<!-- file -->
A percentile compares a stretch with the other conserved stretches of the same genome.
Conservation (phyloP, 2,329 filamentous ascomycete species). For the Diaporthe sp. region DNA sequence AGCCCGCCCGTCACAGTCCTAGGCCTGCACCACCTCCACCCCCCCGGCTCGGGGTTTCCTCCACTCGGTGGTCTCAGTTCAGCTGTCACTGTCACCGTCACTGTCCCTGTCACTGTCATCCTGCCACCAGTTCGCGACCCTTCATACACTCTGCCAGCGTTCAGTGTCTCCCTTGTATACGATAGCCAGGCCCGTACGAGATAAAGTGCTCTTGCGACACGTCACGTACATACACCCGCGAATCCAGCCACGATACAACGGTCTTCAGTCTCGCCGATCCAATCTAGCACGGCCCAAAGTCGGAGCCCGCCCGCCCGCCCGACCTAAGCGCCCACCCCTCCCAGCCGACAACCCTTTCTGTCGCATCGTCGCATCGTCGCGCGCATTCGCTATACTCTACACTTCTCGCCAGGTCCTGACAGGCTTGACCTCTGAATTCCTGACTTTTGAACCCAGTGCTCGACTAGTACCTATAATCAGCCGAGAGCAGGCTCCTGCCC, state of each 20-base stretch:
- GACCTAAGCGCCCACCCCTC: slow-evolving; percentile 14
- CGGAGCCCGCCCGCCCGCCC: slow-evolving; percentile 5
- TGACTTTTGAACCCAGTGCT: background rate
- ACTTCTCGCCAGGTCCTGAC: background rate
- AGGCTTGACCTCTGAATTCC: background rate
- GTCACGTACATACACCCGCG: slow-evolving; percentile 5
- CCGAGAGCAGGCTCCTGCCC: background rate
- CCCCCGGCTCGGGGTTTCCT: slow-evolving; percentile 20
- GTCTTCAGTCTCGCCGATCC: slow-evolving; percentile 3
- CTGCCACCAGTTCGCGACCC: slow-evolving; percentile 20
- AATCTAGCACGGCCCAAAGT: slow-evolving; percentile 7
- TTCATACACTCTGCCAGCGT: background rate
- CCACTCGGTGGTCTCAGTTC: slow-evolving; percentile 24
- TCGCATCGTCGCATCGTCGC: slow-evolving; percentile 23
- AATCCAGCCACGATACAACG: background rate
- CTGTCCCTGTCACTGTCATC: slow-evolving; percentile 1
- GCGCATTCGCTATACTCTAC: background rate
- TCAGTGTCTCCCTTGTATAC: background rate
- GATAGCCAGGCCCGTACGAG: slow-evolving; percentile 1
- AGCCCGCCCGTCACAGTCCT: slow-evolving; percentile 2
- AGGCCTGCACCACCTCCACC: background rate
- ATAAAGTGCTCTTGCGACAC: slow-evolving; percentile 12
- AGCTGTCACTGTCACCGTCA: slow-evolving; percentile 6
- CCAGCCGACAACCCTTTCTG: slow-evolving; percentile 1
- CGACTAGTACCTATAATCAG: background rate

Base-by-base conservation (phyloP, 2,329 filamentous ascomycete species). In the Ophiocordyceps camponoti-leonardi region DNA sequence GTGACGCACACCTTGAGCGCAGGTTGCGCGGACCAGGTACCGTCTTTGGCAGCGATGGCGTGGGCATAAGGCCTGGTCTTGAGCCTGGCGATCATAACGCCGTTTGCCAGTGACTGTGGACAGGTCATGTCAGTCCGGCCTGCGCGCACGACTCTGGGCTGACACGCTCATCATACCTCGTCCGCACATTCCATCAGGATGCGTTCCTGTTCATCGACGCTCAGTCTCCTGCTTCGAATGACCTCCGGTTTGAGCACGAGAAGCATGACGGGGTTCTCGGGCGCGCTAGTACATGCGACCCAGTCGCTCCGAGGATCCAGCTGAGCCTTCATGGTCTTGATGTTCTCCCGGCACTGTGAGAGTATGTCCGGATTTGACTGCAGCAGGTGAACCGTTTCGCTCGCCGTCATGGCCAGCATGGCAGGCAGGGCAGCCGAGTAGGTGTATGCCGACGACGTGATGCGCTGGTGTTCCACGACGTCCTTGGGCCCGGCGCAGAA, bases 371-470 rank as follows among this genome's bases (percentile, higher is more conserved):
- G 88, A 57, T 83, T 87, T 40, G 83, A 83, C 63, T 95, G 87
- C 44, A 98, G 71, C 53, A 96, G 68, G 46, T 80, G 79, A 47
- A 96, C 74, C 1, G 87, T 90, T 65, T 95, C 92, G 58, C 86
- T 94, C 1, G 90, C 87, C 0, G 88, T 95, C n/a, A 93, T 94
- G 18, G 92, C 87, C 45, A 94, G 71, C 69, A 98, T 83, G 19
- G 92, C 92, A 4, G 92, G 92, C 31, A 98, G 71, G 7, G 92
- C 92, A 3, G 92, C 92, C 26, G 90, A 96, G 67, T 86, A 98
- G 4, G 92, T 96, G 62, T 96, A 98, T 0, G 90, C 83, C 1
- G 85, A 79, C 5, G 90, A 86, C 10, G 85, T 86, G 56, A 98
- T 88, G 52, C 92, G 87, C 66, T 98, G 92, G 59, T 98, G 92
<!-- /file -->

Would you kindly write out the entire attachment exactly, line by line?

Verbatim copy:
A percentile compares a stretch with the other conserved stretches of the same genome.
Conservation (phyloP, 2,329 filamentous ascomycete species). For the Diaporthe sp. region DNA sequence AGCCCGCCCGTCACAGTCCTAGGCCTGCACCACCTCCACCCCCCCGGCTCGGGGTTTCCTCCACTCGGTGGTCTCAGTTCAGCTGTCACTGTCACCGTCACTGTCCCTGTCACTGTCATCCTGCCACCAGTTCGCGACCCTTCATACACTCTGCCAGCGTTCAGTGTCTCCCTTGTATACGATAGCCAGGCCCGTACGAGATAAAGTGCTCTTGCGACACGTCACGTACATACACCCGCGAATCCAGCCACGATACAACGGTCTTCAGTCTCGCCGATCCAATCTAGCACGGCCCAAAGTCGGAGCCCGCCCGCCCGCCCGACCTAAGCGCCCACCCCTCCCAGCCGACAACCCTTTCTGTCGCATCGTCGCATCGTCGCGCGCATTCGCTATACTCTACACTTCTCGCCAGGTCCTGACAGGCTTGACCTCTGAATTCCTGACTTTTGAACCCAGTGCTCGACTAGTACCTATAATCAGCCGAGAGCAGGCTCCTGCCC, state of each 20-base stretch:
- GACCTAAGCGCCCACCCCTC: slow-evolving; percentile 14
- CGGAGCCCGCCCGCCCGCCC: slow-evolving; percentile 5
- TGACTTTTGAACCCAGTGCT: background rate
- ACTTCTCGCCAGGTCCTGAC: background rate
- AGGCTTGACCTCTGAATTCC: background rate
- GTCACGTACATACACCCGCG: slow-evolving; percentile 5
- CCGAGAGCAGGCTCCTGCCC: background rate
- CCCCCGGCTCGGGGTTTCCT: slow-evolving; percentile 20
- GTCTTCAGTCTCGCCGATCC: slow-evolving; percentile 3
- CTGCCACCAGTTCGCGACCC: slow-evolving; percentile 20
- AATCTAGCACGGCCCAAAGT: slow-evolving; percentile 7
- TTCATACACTCTGCCAGCGT: background rate
- CCACTCGGTGGTCTCAGTTC: slow-evolving; percentile 24
- TCGCATCGTCGCATCGTCGC: slow-evolving; percentile 23
- AATCCAGCCACGATACAACG: background rate
- CTGTCCCTGTCACTGTCATC: slow-evolving; percentile 1
- GCGCATTCGCTATACTCTAC: background rate
- TCAGTGTCTCCCTTGTATAC: background rate
- GATAGCCAGGCCCGTACGAG: slow-evolving; percentile 1
- AGCCCGCCCGTCACAGTCCT: slow-evolving; percentile 2
- AGGCCTGCACCACCTCCACC: background rate
- ATAAAGTGCTCTTGCGACAC: slow-evolving; percentile 12
- AGCTGTCACTGTCACCGTCA: slow-evolving; percentile 6
- CCAGCCGACAACCCTTTCTG: slow-evolving; percentile 1
- CGACTAGTACCTATAATCAG: background rate

Base-by-base conservation (phyloP, 2,329 filamentous ascomycete species). In the Ophiocordyceps camponoti-leonardi region DNA sequence GTGACGCACACCTTGAGCGCAGGTTGCGCGGACCAGGTACCGTCTTTGGCAGCGATGGCGTGGGCATAAGGCCTGGTCTTGAGCCTGGCGATCATAACGCCGTTTGCCAGTGACTGTGGACAGGTCATGTCAGTCCGGCCTGCGCGCACGACTCTGGGCTGACACGCTCATCATACCTCGTCCGCACATTCCATCAGGATGCGTTCCTGTTCATCGACGCTCAGTCTCCTGCTTCGAATGACCTCCGGTTTGAGCACGAGAAGCATGACGGGGTTCTCGGGCGCGCTAGTACATGCGACCCAGTCGCTCCGAGGATCCAGCTGAGCCTTCATGGTCTTGATGTTCTCCCGGCACTGTGAGAGTATGTCCGGATTTGACTGCAGCAGGTGAACCGTTTCGCTCGCCGTCATGGCCAGCATGGCAGGCAGGGCAGCCGAGTAGGTGTATGCCGACGACGTGATGCGCTGGTGTTCCACGACGTCCTTGGGCCCGGCGCAGAA, bases 371-470 rank as follows among this genome's bases (percentile, higher is more conserved):
- G 88, A 57, T 83, T 87, T 40, G 83, A 83, C 63, T 95, G 87
- C 44, A 98, G 71, C 53, A 96, G 68, G 46, T 80, G 79, A 47
- A 96, C 74, C 1, G 87, T 90, T 65, T 95, C 92, G 58, C 86
- T 94, C 1, G 90, C 87, C 0, G 88, T 95, C n/a, A 93, T 94
- G 18, G 92, C 87, C 45, A 94, G 71, C 69, A 98, T 83, G 19
- G 92, C 92, A 4, G 92, G 92, C 31, A 98, G 71, G 7, G 92
- C 92, A 3, G 92, C 92, C 26, G 90, A 96, G 67, T 86, A 98
- G 4, G 92, T 96, G 62, T 96, A 98, T 0, G 90, C 83, C 1
- G 85, A 79, C 5, G 90, A 86, C 10, G 85, T 86, G 56, A 98
- T 88, G 52, C 92, G 87, C 66, T 98, G 92, G 59, T 98, G 92